International Jazz Day Concert a shell of tropical flavour
Fans of jazz who gathered on the east lawns of the iconic Devon House on Waterloo Road in St Andrew were treated to a feast of pure and avant-garde jazz, in celebration of International Jazz Day 2019. Organised by the Edna Manley College of the Visual and Performing Arts, the performers comprised staff and students of the School of Music, and special guest Steve Turre.
Turre proved to be the perfect fit for the Caribbean’s flagship arts institution. Armed with a bag of seashells, among other gadgets, and a trombone, the American jazz trombonist evoked a wide range of emotions. Three of the pieces were Trayvon Blues, Sonny Rawlins, and St Thomas.
Trayvon Blues was a journey through pain and fear. It is influenced by the story of Trayvon Martin. “My son could have been Trayvon,” he told The Gleaner. “My son is African-American, he got nappy hair. That could have been him walking home one night … and that stuff’s still going on. So I wrote the song because it moved me. That poor kid didn’t do nothing, and he got shot. So the song came to me, that’s the story behind it.” The moving composition ended with seashells blown to echo the screams of the terrified teenager.
Turre skilfully shifted gear to the popular and livelier St Thomas, with a nice conversation between trombone and saxophone, played by Oshane Love. However, his most creative use of the seashells came in the Myles Davis-composed All Blues. Moving from the standing microphone to the open piano, he held the audience captive with his creative antics. He told The Gleaner the skills are self-taught. “I used to play with this wonderful saxophone player Rahfaan Roland Kirk – he played three saxophones.” He said Kirk would play them individually, and at times together. He would also play sounds on everything. “One day he brought a shell to the gig, and he blew it. The tone was so pretty that I fell in love with it.” Turre got his first shell in 1970, and taught himself how to play it.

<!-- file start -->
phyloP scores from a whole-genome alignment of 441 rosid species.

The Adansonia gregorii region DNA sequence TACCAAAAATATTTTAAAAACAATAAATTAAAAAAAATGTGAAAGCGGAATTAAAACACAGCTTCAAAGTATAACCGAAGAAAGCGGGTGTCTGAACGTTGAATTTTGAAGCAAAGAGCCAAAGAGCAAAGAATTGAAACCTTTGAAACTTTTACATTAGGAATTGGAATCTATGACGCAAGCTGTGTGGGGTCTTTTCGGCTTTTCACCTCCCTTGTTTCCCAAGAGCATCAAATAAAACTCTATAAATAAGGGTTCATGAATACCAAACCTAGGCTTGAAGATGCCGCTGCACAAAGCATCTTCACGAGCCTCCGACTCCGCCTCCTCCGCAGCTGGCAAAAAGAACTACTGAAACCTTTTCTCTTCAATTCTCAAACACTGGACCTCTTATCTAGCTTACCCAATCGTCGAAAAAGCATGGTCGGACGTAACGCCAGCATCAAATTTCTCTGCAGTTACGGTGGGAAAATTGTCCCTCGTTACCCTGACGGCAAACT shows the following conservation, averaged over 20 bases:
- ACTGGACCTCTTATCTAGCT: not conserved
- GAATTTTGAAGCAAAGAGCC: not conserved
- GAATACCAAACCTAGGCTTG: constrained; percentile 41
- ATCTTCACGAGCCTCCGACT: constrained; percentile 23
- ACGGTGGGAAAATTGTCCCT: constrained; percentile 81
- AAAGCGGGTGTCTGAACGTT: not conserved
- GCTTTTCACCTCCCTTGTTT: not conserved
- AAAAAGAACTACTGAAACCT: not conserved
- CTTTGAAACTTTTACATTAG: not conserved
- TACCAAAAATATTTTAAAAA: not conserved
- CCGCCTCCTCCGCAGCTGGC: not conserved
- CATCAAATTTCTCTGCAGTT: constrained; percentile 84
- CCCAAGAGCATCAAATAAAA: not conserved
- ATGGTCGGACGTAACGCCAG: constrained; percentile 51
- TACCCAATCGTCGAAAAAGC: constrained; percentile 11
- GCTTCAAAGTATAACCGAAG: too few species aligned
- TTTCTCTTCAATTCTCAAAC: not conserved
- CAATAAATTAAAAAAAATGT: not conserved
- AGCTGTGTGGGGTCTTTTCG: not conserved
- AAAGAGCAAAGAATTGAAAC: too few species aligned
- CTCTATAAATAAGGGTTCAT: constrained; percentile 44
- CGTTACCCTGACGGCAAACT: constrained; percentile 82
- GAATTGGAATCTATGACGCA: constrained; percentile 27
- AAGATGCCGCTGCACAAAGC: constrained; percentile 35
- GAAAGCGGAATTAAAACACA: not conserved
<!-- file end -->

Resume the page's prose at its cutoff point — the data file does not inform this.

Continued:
Turre, who is married to a Jamaican, also had fun with Don Drummond’s ‘fun piece’, Confucius. He learned about Drummond from Herbie Miller in 1982. “I was a fan immediately,” he said.
He was given strong support by Jamaican greats Desi Jones, Ibo Cooper, Ozone and Dale Haslam. Ibo Cooper’s ska-jazz gave a feet-stomping head-shaking performance of a version of Duke Ellington’s Caravan, called Ska-Caravans. Not to be outdone, the students, via the EMC Vocal Jazz Ensemble, had audience participating with their original, The Brighter Day. Jon Williams delivered an unforgettable We are in this love together, to his wife.
There were also performances from Ian Hird, Michael-Sean Harris, Orville Hammond and Raphael Salazar. Minister Olivia Grange, who addressed the audience, said the celebration is acknowledging the power of music in bringing people together – a celebration of jazz on Jamaica’s music, and the contribution of Jamaican musicians to jazz. She also promised that next year’s concert will be bigger and better.